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Swift Campout Trip Journals –July 10th
We’ve been sitting at the local watering hole, recounting and reliving our vagabond days on Swift Campout. It’s time to pull out that old pencil and paper and draw us in with your trail stories. Four dynamic trip journals will be featured on builtbyswift.com and the winnings will sweeten the deal. We’re only days into summer, and the Trip Journal Prizes are sure to accompany you for a summer of rambling.
Trip Journal Guidelines
Due July 10th, 2015
200-500 words and 5 high quality photos (300 dpi, 12” wide)
All content must be original work, submit your trip journal in Microsoft Word or a Google Doc with your first initial and last name as the title. Include your name and email address at the header of the document. All photos must be labelled with your last name (ex. doe.jpg, doe2.jpg etc) Email your stories to email@example.com
Trip Journal Prizes
Campout Films–Due July 18th
(photo from Beat the Clock Campout, Austin TX)
We’re looking for short films that make us want to quit our jobs and take to the open road!
Take us along for an adventure. We’re gathering Swift Campout Films to inspire the next person to pack up some camp gear and pedal out to parts unknown. Make it so good we think we can smell the smoke of last night’s fire in our clothes, and feel the hard earned miles in our legs.
Swift Campout Edition Junior Ranger Panniers,
Membership to Adventure Cycling Association.
Second and Third Place Prizes
Two runners-up will receive Swift Campout Edition Zeitgeist Saddle Bags.
Campout Film Guidelines:
Due July 18th, 2015
All footage needs to be original and created for the Swift Campout.
All music must be original, licensed, or open-sourced.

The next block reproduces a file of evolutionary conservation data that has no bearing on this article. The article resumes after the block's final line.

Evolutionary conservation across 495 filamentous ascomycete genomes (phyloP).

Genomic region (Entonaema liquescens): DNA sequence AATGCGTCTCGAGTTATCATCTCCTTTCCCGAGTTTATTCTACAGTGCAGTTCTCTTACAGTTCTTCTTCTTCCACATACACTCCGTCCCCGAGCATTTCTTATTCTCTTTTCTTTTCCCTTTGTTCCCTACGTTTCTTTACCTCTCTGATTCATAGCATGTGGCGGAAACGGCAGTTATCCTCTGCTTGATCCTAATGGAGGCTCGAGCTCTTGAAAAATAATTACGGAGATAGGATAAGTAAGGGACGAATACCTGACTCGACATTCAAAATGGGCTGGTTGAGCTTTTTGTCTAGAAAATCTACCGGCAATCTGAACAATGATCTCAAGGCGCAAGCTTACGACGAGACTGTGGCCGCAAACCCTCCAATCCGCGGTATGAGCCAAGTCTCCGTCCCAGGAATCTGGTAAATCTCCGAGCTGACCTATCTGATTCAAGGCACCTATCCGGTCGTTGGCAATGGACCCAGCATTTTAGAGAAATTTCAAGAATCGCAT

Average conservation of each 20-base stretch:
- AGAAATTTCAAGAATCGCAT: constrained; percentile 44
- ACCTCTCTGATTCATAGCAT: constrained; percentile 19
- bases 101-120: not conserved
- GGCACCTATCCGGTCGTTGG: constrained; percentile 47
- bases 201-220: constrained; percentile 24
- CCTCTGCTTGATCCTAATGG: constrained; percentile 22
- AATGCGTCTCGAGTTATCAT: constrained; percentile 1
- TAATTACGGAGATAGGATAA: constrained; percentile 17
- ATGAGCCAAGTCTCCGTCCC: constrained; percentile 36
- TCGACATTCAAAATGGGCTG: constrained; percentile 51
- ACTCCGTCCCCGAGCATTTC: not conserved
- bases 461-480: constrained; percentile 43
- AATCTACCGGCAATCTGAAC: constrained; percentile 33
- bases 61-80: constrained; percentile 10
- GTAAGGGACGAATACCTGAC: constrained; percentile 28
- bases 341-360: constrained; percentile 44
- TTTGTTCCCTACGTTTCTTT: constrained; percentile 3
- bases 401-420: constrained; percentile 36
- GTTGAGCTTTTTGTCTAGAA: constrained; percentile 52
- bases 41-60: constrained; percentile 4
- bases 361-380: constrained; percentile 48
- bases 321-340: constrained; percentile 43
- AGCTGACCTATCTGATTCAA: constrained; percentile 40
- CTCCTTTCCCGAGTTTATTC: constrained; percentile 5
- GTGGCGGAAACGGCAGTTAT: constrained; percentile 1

Film needs to include “#swiftcampout” and builtbyswift.com in the credits, and be web-ready upon submission.
Swift Industries will hold the rights to use the winning Campout Films on builtbyswift.com and all company promotion including public and private showings. Swift Industries will not have the rights to sell or distribute your film for profit.
Submit your films by posting them to Vimeo or Youtube and email the link to firstname.lastname@example.org
With a few weeks left until Swift Campout we wanted to give a huge shout-out to all of you who are first time bike-campers, and maybe even lure in any of you folks who are watching curiously from the sidelines wondering if a bike-overnight is the thing for you!
Want to get started but aren’t quite sure where to begin?
There’s nothing more exciting than showing folks how simple it is to gather some gear and get your toes wet on a short adventure. Are you craving something different, a new way to see the world and get back in touch with the simple things? Me too!
First things first–for a short bike trip chances are any old bike will do, but there are a few things that will make your outing a little easier. We recommend a bicycle with gears because your camping stuff might slow you down a bit and those hills will take a toll with your house on board.